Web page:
Geology of Kansas

The Geology of Kansas encompasses the geologic history of the US state of Kansas and the present-day rock and soil that is exposed there. Rock that crops out in Kansas was formed during the Phanerozoic eon, which consists of three geologic eras: the Paleozoic, Mesozoic and Cenozoic. Paleozoic rocks at the surface in Kansas are primarily from the Mississippian, Pennsylvanian and Permian periods.

Mushroom Rock, Ellsworth County, Kansas (1916)[1]

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The oldest rocks at the surface in Kansas are Mississippian rocks that consist of limestones, shale, dolomite, chert, sandstones and siltstones. The Mississippian consisted of an environment similar to what we see today. Fast moving streams and rivers cutting into the limestone bedrock and in places creating caverns and sinkholes.[2] Pennsylvanian rocks consist predominantly of alternating marine and non-marine shales and limestones with some sandstone, coal, chert and conglomerate. The Pennsylvanian was a time that the region that is now eastern Kansas stayed nearly at sea level. Between the transgression and regression of the seas, swamps and bogs formed, depositing dead vegetation and later, after burial under younger sediments, this dead vegetation formed into coal.[2] Permian rocks predominantly consist of limestones, shales and evaporites. The Permian in Kansas began as an environment consisting of warm, shallow seas. As the Permian progressed, the climate became very dry and the seas began to subside, creating bodies of water shut off from the open seas, in turn creating areas for the generation of dark shales and evaporite minerals such as halite and gypsum as the waters evaporated.[2] The end of the Permian marks the largest extinction period in Earth’s history; over 90% of all life disappeared.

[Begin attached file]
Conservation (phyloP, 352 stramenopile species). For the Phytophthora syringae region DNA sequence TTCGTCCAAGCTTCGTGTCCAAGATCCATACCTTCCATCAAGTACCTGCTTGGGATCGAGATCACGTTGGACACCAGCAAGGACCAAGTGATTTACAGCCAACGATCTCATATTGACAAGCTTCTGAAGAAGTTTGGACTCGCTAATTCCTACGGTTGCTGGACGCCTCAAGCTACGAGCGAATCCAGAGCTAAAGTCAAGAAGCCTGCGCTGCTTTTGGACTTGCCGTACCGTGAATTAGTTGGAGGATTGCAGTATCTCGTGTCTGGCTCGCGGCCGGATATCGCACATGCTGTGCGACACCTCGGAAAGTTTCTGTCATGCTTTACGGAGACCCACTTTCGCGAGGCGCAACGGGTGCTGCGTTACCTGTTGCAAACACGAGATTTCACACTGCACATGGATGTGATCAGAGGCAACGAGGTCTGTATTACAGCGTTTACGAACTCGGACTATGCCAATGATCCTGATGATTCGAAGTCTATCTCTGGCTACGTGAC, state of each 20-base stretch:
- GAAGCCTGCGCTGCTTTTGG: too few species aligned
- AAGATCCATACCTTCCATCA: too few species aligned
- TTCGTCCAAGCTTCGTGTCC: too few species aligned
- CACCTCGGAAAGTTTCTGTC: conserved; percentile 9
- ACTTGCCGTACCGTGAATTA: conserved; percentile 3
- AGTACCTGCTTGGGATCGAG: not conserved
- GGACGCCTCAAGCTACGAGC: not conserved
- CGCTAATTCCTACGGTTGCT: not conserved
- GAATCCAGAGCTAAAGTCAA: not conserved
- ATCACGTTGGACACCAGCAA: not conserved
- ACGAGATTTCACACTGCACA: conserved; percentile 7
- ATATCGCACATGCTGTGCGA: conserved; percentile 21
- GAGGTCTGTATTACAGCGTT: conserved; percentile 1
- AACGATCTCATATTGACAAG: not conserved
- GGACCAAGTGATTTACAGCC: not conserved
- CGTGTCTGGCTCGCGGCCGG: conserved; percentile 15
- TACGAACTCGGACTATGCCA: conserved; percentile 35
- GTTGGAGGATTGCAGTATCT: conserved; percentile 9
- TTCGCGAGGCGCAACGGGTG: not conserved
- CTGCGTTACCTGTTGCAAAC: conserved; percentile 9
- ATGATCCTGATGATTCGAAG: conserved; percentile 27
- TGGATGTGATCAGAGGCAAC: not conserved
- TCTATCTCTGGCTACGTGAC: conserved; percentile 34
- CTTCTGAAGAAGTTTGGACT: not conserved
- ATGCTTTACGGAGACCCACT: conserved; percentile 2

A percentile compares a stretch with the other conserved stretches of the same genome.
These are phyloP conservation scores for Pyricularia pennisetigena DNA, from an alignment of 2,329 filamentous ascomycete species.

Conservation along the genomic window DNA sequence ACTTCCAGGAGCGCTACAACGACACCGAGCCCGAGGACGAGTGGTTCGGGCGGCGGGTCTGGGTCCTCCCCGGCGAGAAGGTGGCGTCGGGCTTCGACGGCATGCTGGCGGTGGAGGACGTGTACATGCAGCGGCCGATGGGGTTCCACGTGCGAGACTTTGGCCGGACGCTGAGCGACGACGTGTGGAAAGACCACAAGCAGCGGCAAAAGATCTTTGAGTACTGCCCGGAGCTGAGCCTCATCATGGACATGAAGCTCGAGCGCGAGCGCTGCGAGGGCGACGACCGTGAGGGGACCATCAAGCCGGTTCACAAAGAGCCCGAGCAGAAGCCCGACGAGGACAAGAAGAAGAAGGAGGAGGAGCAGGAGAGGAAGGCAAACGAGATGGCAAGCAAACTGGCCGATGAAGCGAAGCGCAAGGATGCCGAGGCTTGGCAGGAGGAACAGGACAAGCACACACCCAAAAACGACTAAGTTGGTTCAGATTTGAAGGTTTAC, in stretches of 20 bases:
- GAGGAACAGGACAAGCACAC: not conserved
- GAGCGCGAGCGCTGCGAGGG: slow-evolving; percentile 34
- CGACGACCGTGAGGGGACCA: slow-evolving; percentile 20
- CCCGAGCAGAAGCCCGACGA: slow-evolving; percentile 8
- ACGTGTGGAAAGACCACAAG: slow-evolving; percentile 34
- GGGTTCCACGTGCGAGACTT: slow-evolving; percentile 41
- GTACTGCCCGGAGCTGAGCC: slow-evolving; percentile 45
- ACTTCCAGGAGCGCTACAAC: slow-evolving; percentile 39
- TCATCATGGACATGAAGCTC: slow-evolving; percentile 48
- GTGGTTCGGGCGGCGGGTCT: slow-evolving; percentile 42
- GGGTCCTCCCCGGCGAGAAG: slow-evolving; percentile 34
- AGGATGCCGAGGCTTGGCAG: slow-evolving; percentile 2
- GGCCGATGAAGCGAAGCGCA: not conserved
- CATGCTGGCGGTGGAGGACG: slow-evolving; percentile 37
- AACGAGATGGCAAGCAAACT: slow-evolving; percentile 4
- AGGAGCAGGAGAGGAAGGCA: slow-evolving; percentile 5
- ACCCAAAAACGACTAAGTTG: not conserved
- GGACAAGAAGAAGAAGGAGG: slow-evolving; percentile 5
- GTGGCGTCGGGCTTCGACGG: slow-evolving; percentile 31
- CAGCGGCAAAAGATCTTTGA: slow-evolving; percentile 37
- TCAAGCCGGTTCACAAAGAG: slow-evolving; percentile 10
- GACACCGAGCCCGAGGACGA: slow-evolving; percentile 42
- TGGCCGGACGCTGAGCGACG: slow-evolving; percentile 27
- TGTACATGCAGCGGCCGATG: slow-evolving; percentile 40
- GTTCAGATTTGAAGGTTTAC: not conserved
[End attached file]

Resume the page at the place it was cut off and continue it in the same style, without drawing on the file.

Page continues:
Mesozoic rocks at the surface in Kansas consist predominantly of rocks from the Cretaceous. A relatively small outcrop of Jurassic sediments are exposed in the southwest corner of the state. Cretaceous age rocks consist of limestone, chalk, shale and sandstone. The Cretaceous in Kansas was an open ocean or sea environment dominated by microscopic marine plants and animals that floated or swam near the surface of this ancient water body.[2] As these microscopic creatures died they sank to the bottom, formed a soft, limy ooze and would preserve any larger creatures that would die and sink into it.

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